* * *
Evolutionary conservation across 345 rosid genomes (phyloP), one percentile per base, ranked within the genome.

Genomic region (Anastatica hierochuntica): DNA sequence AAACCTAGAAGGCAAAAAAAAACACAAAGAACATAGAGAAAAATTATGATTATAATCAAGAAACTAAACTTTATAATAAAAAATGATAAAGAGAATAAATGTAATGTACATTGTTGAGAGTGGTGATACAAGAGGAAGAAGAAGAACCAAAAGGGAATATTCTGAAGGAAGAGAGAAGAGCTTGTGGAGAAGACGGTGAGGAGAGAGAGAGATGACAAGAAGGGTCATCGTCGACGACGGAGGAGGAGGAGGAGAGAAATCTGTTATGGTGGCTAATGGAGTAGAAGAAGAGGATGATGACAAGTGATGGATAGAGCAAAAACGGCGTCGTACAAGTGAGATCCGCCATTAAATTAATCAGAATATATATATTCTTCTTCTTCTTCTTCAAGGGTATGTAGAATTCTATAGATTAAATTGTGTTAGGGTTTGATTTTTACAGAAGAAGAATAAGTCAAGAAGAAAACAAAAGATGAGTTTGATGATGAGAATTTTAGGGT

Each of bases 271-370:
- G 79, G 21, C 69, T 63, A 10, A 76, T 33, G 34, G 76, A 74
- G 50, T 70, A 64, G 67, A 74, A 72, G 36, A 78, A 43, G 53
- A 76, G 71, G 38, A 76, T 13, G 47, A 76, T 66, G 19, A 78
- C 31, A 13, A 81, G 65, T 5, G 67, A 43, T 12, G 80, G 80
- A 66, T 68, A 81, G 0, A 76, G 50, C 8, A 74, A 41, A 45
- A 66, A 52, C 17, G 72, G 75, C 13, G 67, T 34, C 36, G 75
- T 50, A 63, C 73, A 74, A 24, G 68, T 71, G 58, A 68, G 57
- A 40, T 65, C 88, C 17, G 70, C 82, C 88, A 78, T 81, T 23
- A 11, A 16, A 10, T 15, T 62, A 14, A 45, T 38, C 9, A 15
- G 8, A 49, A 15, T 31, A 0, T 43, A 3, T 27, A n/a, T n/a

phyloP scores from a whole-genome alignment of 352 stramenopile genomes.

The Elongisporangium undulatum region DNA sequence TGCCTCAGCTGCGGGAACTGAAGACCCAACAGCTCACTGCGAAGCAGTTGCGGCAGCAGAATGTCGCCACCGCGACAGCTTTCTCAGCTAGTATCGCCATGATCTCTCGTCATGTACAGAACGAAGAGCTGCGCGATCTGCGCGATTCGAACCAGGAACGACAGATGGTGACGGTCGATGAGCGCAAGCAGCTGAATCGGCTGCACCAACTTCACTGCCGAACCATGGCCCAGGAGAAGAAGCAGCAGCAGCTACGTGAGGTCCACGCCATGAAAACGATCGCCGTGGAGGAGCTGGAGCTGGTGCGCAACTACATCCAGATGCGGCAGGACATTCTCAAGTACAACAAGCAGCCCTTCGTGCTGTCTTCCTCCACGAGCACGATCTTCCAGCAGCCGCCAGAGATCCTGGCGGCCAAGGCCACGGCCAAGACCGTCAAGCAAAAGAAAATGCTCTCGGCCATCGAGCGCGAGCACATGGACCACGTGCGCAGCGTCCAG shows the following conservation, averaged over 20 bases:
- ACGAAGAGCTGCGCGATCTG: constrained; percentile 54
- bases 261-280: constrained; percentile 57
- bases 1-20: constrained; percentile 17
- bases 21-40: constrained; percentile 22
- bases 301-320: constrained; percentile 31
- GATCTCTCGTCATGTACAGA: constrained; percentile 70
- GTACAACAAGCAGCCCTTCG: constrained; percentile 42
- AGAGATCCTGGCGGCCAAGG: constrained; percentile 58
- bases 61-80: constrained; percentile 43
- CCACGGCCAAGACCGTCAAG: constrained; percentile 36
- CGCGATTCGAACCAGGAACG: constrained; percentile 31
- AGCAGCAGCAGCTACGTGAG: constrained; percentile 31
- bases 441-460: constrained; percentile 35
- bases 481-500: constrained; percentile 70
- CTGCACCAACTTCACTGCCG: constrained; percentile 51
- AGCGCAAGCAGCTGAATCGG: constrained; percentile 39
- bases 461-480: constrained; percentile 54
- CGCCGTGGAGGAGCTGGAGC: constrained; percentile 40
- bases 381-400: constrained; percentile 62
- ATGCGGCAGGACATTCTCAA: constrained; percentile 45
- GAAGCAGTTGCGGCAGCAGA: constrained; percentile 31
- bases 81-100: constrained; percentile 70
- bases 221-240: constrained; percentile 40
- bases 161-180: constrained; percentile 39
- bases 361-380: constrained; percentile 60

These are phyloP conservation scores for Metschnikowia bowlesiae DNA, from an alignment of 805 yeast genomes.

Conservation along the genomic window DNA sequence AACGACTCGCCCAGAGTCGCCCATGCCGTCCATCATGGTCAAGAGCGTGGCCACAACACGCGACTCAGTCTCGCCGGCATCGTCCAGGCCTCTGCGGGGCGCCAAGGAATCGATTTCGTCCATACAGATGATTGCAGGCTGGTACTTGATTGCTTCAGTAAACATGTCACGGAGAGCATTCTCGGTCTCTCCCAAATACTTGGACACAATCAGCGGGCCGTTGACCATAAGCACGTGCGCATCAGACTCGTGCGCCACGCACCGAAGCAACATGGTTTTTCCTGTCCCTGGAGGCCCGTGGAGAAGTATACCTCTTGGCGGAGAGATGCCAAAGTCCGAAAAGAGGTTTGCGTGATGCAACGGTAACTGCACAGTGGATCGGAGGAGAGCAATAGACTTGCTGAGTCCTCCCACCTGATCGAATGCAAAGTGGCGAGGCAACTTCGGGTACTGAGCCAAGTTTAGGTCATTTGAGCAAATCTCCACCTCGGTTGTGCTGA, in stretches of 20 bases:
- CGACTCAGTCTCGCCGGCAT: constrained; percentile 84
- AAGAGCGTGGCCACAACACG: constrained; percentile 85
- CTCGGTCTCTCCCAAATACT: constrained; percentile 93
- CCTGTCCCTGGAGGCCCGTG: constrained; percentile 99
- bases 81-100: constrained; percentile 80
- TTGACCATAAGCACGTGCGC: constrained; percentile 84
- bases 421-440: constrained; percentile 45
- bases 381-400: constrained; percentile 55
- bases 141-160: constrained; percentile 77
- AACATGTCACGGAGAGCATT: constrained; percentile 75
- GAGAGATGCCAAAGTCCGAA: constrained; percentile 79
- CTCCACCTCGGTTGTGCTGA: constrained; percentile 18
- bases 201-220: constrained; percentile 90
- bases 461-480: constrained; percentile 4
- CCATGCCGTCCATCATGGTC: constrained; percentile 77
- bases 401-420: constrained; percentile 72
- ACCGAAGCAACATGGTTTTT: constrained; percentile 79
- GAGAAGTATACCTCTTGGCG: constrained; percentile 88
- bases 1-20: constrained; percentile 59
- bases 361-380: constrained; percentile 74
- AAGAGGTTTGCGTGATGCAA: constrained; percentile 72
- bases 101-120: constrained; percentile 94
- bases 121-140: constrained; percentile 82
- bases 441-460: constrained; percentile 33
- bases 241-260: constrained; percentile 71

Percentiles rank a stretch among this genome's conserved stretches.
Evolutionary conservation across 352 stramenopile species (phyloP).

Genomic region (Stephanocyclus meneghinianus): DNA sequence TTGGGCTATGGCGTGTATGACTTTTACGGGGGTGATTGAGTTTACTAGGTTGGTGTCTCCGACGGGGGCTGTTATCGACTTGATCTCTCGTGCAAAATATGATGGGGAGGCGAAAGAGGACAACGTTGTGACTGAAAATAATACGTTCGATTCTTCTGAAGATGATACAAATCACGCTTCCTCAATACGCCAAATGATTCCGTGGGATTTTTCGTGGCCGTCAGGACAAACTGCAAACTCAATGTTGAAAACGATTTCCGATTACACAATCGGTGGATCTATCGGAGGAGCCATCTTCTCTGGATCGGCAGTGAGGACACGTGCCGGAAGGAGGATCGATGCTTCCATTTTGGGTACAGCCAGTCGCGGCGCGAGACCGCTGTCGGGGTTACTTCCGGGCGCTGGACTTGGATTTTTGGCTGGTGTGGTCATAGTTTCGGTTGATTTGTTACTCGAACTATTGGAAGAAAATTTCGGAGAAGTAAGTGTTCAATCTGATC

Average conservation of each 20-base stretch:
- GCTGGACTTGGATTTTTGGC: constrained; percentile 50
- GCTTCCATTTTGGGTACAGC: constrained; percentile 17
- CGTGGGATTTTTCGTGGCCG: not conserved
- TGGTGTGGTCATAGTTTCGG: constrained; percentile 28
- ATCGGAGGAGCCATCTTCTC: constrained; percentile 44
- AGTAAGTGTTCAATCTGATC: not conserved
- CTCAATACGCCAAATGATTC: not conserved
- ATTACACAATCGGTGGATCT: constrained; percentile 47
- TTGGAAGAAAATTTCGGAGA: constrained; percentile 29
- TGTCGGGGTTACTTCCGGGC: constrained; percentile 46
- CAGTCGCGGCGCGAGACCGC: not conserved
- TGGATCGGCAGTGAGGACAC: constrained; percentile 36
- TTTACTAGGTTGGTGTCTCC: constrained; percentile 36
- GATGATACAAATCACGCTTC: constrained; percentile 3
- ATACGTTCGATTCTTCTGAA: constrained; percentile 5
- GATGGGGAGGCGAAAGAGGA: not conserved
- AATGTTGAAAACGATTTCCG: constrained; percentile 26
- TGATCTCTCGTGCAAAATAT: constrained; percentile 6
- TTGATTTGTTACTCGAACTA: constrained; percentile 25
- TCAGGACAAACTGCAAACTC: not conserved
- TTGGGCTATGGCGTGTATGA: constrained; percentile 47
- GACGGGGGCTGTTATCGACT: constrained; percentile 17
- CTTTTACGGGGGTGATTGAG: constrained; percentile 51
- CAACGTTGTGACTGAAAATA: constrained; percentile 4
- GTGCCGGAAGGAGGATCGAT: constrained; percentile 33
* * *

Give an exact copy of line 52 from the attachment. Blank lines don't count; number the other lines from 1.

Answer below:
- AACATGTCACGGAGAGCATT: constrained; percentile 75